Swansea City co-owner Jason Levien has admitted that he has not “made all the right choices” in his time heading the club.
Levien and fellow American Steve Kaplan took control of the club in 2016 and oversaw their relegation from the Premier League.
Since then the Swans have stabilised on the field, competing for automatic promotion in the Championship this season under manager Steve Cooper.
And, in a wide-ranging press conference this week, Levien has insisted that they are in a much better off the field as well, with “sustainable growth” the long-term goal.
The pair’s almost five-year tenure heading Swansea has often been far from smooth, and Levien was open in acknowledging some of the errors made along the way.
Speaking to the media for the first time in more than two years, he said: “When I take a look back I think we learned some important lessons and a lot about people.
“A football club is really about people and understanding those people I think. Coming into it there was a lot of history which preceded us which I don’t think we fully understood and relationships.
“I think that we are a lot stronger as an ownership group now, and more strategic. I think we came into this with strong aspirations. We still have them. We still hold them. I knew owning a football club, investing in it, caring for it, being a steward of that club which is really what you are.”
Levien later expanded on the main areas in which errors were made, citing spending and communication as well as an erosion of the club’s identity.
“I certainly think we made some mistakes in the transfer market,” he said. “The buck stops with ownership, even though we had different folks at management level.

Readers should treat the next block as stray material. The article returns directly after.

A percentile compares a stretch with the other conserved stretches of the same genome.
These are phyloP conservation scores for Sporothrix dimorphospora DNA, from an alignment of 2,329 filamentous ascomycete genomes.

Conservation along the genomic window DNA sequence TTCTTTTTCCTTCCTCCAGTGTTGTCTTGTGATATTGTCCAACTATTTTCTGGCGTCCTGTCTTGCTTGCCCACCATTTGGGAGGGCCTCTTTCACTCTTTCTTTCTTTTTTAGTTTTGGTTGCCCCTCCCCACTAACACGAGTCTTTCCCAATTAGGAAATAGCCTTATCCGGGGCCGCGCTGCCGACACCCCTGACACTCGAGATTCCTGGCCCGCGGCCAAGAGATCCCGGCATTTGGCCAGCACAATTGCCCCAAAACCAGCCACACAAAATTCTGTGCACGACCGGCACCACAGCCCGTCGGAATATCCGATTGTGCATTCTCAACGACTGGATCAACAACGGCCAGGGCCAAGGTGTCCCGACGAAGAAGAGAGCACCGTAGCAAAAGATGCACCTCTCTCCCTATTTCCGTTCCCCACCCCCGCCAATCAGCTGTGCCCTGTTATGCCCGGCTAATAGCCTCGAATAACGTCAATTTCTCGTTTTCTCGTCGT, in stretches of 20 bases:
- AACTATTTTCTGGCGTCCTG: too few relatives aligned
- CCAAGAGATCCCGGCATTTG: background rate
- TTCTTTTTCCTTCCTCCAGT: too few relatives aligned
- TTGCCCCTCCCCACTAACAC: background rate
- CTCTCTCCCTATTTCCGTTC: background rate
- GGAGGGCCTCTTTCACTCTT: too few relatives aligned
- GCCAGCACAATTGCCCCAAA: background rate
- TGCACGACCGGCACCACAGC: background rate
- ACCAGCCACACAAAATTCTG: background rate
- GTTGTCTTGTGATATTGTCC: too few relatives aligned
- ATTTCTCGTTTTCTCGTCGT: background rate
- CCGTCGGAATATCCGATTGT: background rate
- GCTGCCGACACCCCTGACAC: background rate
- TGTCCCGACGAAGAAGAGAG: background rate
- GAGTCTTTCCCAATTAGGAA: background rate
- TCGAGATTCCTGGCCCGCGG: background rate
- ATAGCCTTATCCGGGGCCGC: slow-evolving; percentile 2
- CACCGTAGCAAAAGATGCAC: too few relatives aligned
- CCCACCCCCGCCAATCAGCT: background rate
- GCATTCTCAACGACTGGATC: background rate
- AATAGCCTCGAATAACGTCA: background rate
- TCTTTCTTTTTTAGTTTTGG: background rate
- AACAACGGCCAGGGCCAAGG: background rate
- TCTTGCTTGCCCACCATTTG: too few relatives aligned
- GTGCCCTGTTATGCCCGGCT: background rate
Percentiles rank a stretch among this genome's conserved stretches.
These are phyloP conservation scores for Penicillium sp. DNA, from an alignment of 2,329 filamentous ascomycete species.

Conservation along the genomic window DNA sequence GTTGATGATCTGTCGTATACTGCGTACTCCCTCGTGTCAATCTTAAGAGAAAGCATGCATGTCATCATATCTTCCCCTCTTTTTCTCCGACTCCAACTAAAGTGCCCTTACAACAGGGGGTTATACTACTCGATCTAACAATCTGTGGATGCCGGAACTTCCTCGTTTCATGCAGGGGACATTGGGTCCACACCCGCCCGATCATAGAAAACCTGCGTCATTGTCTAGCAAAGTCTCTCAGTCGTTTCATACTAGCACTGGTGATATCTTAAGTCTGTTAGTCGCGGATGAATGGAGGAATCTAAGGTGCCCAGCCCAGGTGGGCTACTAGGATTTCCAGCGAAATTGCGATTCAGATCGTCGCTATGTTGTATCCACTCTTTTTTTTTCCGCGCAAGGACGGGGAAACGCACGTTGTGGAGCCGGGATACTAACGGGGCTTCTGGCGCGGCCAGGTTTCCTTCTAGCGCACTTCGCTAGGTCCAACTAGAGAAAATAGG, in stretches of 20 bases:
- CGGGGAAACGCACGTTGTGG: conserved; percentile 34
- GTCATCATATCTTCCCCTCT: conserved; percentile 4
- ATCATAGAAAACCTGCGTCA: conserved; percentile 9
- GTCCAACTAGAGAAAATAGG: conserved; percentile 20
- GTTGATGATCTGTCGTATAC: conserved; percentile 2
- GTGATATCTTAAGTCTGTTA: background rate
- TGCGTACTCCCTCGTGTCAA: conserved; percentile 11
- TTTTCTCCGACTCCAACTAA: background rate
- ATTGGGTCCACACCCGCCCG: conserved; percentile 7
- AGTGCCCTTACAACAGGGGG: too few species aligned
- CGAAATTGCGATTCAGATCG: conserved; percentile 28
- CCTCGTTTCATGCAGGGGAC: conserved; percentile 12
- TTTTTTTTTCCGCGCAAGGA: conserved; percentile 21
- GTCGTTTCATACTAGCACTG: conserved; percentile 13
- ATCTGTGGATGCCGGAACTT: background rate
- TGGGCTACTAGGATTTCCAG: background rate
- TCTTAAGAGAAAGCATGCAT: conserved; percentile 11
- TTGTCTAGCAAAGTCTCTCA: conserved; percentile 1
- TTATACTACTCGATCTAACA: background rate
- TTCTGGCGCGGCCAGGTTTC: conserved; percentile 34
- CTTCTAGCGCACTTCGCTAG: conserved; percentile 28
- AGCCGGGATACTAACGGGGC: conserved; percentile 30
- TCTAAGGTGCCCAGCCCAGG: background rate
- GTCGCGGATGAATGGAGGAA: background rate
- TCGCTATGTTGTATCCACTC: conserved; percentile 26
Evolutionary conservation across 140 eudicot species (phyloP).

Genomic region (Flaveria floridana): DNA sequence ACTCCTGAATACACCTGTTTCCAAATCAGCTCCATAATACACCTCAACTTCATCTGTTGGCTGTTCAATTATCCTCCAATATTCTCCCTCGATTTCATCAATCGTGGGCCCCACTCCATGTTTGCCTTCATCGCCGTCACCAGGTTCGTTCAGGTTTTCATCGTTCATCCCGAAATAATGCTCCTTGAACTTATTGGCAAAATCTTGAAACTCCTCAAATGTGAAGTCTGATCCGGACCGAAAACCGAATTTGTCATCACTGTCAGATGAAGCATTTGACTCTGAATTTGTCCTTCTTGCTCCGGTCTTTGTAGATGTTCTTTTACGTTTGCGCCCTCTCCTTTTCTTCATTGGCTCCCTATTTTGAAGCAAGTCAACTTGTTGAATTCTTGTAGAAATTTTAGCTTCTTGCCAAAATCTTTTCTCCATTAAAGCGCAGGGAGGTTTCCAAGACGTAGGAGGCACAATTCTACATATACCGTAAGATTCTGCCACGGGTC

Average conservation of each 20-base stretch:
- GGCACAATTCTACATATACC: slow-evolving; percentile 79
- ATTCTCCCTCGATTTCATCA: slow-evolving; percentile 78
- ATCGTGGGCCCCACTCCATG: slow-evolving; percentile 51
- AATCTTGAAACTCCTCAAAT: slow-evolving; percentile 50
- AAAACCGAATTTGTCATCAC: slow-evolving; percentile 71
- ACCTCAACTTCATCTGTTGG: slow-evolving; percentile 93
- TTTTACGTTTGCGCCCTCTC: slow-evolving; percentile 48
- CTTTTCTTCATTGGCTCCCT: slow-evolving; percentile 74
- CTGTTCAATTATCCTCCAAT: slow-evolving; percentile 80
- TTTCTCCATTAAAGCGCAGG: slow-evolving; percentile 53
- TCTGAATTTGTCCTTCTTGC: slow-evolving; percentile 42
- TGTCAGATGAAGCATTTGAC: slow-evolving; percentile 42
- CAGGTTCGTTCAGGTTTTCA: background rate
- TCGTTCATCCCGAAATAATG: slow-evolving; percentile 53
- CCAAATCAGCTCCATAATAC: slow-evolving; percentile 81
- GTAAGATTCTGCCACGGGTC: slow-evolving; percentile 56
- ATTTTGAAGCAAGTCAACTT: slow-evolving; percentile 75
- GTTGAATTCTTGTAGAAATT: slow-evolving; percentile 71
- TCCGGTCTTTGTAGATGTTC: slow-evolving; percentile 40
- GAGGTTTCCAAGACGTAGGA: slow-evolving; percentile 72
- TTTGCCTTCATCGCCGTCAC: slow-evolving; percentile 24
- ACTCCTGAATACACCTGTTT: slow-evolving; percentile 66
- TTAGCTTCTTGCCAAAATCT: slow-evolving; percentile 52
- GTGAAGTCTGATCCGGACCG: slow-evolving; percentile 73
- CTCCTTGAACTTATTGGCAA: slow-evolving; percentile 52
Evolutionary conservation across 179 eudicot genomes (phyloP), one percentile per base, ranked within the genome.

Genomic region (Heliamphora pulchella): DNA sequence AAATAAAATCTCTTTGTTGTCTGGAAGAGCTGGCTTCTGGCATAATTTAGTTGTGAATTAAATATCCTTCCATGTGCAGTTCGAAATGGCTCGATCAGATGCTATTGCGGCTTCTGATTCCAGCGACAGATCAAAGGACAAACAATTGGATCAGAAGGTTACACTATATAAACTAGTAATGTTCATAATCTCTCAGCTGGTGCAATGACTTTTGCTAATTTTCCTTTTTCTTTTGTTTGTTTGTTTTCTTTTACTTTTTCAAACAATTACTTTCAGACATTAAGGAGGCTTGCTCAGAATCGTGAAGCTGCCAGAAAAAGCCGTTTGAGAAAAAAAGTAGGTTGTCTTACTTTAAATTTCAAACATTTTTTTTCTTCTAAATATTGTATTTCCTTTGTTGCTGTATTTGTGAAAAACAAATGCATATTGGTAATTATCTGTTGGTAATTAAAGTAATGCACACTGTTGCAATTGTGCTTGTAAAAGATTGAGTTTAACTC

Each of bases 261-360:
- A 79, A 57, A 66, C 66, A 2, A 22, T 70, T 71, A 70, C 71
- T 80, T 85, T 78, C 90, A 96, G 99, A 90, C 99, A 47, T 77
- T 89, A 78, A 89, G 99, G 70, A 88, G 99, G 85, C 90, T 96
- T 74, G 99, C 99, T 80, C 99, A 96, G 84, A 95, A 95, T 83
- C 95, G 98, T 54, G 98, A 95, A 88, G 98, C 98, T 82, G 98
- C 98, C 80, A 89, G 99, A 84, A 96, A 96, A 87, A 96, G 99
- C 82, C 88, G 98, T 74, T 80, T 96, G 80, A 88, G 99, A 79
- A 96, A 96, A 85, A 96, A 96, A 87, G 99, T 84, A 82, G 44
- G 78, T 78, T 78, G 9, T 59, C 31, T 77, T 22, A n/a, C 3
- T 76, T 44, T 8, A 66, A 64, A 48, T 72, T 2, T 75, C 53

“I think in some of our communication we could have done a better job, certainly with supporters and the Trust in building the right relationships.
“A common issue that I’ve seen among clubs that are battling relegation from the Premier League is, they sometimes make short-term decisions, in terms of player moves, because the desire is so strong to stay in the Premier League.
“I think the club, prior to our arrival it started, and went through our relegation, sort of lost its way a little bit, in terms of its identity, its philosophy and its core principles.
“I think that started before we arrived, and I’m not sure we fully appreciated that where the trajectory was when we arrived, and I think learning from some of the issues that went on through our tenure and improving upon that, I’d place it in that category.”
The issue with the Swansea City Supporters’ Trust, whose members voted in 2019 to take legal action against the current and former owners, has been particularly profound, but Levien said that he “really hoped” his relationship with the Trust could be fixed.
“We’ve got some incredible supporters and there’s some terrific people on the Trust that I’ve met in the last five years,” he said. “We all want to be going in the same direction. I think if we do that, I believe that we have the ability to achieve a great deal.”
There has been recent change at the top of the club with co-owner Steve Kaplan stepping back as a director, though Levien said he was still “very involved” in Swansea.
Jake Silverstein joined the board last year after buying a stake in the club and also spoke to the media, insisting that he would be “sticking around” and that his involvement was bringing him “a huge amount of joy”.